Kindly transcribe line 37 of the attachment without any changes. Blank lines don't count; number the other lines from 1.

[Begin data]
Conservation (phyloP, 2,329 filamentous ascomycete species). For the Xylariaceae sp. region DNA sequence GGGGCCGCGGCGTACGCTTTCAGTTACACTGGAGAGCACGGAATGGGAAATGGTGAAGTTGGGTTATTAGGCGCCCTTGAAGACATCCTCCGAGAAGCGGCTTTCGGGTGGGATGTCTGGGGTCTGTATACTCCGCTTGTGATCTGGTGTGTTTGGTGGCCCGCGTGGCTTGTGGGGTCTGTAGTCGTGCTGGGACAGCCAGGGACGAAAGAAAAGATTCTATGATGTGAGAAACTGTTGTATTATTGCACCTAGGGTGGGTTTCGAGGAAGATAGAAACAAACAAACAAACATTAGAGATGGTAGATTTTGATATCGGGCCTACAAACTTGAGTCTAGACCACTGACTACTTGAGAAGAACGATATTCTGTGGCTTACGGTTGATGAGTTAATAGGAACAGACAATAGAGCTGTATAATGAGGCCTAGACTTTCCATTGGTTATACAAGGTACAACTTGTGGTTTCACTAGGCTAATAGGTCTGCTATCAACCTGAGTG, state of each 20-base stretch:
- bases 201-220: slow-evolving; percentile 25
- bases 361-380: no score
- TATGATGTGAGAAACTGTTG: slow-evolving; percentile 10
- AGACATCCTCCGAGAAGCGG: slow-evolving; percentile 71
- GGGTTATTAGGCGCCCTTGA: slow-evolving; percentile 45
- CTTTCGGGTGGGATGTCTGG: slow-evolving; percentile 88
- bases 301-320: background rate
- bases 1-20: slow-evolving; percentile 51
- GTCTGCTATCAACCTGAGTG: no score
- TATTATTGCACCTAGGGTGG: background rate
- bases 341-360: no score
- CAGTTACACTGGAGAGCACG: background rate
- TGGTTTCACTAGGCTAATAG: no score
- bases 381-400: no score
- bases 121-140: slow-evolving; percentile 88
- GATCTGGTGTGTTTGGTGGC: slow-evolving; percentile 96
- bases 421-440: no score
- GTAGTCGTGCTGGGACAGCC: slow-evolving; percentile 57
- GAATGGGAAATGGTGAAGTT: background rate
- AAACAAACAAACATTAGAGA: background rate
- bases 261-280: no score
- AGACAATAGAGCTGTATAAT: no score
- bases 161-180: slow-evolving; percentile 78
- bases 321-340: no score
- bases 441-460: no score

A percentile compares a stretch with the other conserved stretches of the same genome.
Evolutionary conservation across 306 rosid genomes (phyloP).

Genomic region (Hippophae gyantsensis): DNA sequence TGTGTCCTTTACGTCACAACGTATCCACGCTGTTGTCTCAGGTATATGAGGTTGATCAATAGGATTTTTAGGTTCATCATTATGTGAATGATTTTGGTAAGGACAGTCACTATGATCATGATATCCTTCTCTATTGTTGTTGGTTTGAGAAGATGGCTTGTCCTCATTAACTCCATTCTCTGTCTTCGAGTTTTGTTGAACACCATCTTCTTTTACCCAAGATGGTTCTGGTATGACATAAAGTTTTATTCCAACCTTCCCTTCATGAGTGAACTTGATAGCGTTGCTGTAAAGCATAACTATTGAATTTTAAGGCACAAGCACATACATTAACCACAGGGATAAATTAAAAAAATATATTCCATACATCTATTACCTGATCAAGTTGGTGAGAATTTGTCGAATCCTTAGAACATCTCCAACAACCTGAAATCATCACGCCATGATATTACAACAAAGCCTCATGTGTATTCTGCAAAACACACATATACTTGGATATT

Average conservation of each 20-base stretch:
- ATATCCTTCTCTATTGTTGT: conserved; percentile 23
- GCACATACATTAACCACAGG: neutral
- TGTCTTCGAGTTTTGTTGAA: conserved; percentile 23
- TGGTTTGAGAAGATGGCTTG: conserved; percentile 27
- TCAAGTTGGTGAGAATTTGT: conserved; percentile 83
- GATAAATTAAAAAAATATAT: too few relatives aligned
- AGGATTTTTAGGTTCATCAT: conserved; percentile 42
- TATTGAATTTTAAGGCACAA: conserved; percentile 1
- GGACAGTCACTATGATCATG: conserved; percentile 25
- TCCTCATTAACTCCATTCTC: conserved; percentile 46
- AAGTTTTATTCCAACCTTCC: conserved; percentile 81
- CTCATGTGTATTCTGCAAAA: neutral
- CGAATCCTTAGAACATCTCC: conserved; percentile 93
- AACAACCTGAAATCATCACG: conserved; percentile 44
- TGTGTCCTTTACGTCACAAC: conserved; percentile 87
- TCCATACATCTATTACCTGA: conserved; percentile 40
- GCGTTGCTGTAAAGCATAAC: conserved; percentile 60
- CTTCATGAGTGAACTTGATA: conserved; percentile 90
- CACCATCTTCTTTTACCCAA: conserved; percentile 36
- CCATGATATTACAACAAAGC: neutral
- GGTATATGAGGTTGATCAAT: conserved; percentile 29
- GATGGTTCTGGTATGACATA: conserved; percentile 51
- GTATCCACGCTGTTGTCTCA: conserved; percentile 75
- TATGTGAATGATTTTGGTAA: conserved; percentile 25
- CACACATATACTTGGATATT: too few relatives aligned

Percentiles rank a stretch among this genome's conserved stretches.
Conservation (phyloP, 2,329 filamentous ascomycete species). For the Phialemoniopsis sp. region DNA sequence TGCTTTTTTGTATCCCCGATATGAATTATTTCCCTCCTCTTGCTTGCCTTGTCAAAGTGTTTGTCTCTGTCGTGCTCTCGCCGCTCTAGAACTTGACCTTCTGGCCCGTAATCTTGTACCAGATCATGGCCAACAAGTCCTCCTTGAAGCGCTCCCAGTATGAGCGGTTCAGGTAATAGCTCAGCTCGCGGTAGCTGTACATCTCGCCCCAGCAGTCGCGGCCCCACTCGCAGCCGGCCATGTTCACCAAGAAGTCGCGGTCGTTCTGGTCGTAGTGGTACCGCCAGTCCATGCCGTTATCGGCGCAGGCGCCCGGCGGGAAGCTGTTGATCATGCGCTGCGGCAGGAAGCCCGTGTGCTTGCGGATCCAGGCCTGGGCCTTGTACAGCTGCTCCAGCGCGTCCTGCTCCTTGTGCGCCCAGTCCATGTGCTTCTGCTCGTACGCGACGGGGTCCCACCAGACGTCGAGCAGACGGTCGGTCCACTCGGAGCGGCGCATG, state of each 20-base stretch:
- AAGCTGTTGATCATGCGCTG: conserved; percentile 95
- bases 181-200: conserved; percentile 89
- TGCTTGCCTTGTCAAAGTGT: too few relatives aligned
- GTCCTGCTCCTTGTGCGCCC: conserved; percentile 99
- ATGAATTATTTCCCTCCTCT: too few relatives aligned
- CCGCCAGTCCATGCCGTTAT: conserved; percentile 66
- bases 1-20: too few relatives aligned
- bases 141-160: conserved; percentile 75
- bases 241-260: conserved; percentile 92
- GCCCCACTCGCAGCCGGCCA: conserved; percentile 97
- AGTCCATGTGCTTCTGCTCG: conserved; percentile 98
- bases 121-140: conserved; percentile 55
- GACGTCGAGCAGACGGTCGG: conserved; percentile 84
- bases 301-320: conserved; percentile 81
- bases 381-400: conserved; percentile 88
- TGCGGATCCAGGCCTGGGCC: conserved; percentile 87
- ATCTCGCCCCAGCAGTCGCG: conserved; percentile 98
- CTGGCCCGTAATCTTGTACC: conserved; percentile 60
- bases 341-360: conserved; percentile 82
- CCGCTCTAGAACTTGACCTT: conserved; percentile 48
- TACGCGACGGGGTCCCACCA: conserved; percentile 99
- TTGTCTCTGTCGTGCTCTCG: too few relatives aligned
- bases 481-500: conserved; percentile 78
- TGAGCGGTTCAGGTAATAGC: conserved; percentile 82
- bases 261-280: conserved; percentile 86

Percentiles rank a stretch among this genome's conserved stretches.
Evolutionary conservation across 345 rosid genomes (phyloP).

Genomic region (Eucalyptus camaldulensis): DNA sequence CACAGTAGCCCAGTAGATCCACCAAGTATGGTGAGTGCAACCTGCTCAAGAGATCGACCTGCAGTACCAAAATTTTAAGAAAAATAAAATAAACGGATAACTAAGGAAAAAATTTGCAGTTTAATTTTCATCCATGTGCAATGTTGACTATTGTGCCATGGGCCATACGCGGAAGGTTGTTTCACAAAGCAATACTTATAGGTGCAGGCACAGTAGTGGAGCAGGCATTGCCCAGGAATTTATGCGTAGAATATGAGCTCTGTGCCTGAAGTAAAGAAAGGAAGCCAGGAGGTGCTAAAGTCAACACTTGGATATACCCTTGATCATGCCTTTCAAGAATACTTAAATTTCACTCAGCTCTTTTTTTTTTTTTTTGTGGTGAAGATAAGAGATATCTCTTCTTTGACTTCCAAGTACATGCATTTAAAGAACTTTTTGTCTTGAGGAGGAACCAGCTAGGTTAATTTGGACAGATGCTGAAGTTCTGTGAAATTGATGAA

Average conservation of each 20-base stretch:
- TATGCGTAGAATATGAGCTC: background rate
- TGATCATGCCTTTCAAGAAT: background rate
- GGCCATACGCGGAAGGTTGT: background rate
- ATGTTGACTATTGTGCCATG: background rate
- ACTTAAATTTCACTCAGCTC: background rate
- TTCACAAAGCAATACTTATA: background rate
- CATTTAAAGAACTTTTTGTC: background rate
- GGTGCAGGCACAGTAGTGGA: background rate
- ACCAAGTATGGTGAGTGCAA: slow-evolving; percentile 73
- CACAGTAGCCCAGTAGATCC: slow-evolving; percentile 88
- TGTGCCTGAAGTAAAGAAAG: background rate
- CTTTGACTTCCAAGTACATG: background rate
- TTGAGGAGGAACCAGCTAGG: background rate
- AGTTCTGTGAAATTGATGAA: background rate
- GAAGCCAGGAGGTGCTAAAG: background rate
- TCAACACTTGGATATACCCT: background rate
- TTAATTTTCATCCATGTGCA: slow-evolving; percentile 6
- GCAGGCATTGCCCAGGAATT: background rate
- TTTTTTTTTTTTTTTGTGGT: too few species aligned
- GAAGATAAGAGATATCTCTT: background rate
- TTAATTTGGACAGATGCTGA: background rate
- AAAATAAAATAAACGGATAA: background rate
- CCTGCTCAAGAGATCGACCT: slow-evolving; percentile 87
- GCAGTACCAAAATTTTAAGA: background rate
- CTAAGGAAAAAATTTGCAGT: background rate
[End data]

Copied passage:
- AGGATTTTTAGGTTCATCAT: conserved; percentile 42